Climate Change

Rewriting Australia’s Temperature History

The Bureau of Meteorology is one of Australia’s most important national public institutions; so much depends on our knowledge of past climate and our ability to predict future trends and events. The Bureau’s recordings of maximum and minimum temperatures across Australia provide information that is important to our understanding of such trends and patterns in a changing climate. The Bureau does not, however, simply report this information. Rather, complex remodelling is undertaken in the development and compilation of the official climate change statistics. In this chapter, I consider the results of the Bureau’s ‘homogenisations’ of historic temperature measurements through two case studies: Darwin and Rutherglen.

The Bureau undertook some remodelling in 2018 that increased the overall rate of warming by 23% between Versions 1 and 2 of the Australian Climate Observations Reference Network − Surface Air Temperature (ACORN-SAT) database (Trewin 2018). The Bureau claims that this remodelling of temperatures is justified for two reasons: because of changes to the equipment used to record temperatures; and because of the relocation of the weather stations. However, there have been no changes to equipment and no relocations since the release of ACORN-SAT Version 1 for either Darwin or Rutherglen.

Case study: Rutherglen

At an agricultural research station near Rutherglen in south-eastern Australia, maximum and minimum temperatures have been recorded since November 1912 in a Stevenson screen in a paddock, as shown in Figure 16.1. This is an official Bureau of Meteorology weather station with values used to calculate official statistics. The trend in the raw minimum temperatures is for a slight cooling, which is a consequence of land-use change: specifically, the staged introduction of irrigation into the region for cropping, vineyards and orchards (Marohasy 2016).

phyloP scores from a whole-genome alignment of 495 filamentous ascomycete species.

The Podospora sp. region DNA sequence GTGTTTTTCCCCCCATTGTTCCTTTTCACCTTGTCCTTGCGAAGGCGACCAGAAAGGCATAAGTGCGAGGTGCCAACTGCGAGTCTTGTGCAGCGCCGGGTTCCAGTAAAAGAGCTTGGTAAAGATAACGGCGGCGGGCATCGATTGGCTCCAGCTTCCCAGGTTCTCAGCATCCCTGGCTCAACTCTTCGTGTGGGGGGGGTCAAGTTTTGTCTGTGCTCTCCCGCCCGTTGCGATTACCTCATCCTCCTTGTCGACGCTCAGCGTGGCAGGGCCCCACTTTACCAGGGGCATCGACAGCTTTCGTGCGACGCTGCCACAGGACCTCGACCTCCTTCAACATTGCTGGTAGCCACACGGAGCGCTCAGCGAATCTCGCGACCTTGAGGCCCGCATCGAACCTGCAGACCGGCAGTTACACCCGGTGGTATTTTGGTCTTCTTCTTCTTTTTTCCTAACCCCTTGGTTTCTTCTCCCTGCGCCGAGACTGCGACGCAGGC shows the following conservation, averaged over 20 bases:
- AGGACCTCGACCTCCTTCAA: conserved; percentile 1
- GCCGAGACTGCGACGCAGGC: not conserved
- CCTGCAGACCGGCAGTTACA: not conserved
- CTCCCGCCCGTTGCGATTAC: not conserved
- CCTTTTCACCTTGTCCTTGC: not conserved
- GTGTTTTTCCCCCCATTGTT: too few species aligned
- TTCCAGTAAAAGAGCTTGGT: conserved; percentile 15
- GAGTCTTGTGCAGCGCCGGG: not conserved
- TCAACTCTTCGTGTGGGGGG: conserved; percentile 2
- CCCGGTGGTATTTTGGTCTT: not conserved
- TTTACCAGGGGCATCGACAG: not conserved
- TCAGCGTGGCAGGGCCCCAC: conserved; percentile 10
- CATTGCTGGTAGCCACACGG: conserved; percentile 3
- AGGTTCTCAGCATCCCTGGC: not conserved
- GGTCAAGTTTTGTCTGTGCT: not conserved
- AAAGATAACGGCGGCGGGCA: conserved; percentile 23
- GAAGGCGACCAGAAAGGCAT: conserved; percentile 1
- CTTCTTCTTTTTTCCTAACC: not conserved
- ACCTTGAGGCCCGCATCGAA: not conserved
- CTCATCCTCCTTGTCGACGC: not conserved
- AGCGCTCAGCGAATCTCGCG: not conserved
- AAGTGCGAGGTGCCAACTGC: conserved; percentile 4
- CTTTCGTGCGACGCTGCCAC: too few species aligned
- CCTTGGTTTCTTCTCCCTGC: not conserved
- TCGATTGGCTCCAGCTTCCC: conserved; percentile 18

In 2014, Graham Lloyd, Environmental Reporter at The Australian, quoting me, explained how the cooling trend in the minimum temperature record at Rutherglen had been changed into a warming trend by the Bureau by progressively reducing temperatures from 1973 back to 1912, as shown in Figure 16.2. For the year 1913, there was a large difference of 1.8 °C between the mean annual minimum temperature, as measured at Rutherglen using standard equipment at this official weather station, and the remodelled ACORN-SAT Version 1 temperature. Remodelling the data to cooling the past relative to the present in this way has the general effect of making the present appear hotter.

The Bureau responded to Lloyd, claiming the changes were necessary because the weather recording equipment had been moved between paddocks. This is not a logical explanation where the local terrain is flat and, furthermore, the official ACORN-SAT catalogue clearly states that there has never been a site move (Bureau of Meteorology 2012).

Nevertheless, readers might want to give the Bureau the benefit of the doubt and let them make a single set of changes. But just six years later, the Bureau again changed the temperature record for Rutherglen. In Version 2 of ACORN-SAT, the minimum temperatures as recorded before 1970 at the Rutherglen Research Station have been further reduced, making the present appear even warmer relative to the past. The warming trend is now 1.9 °C per century.


The text and figures above are drawn from the first part of “Rewriting Australia’s Temperature History,” Chapter 16 of Climate Change The Facts 2020. A PDF of the chapter can be downloaded here. The entire book is available for purchase here.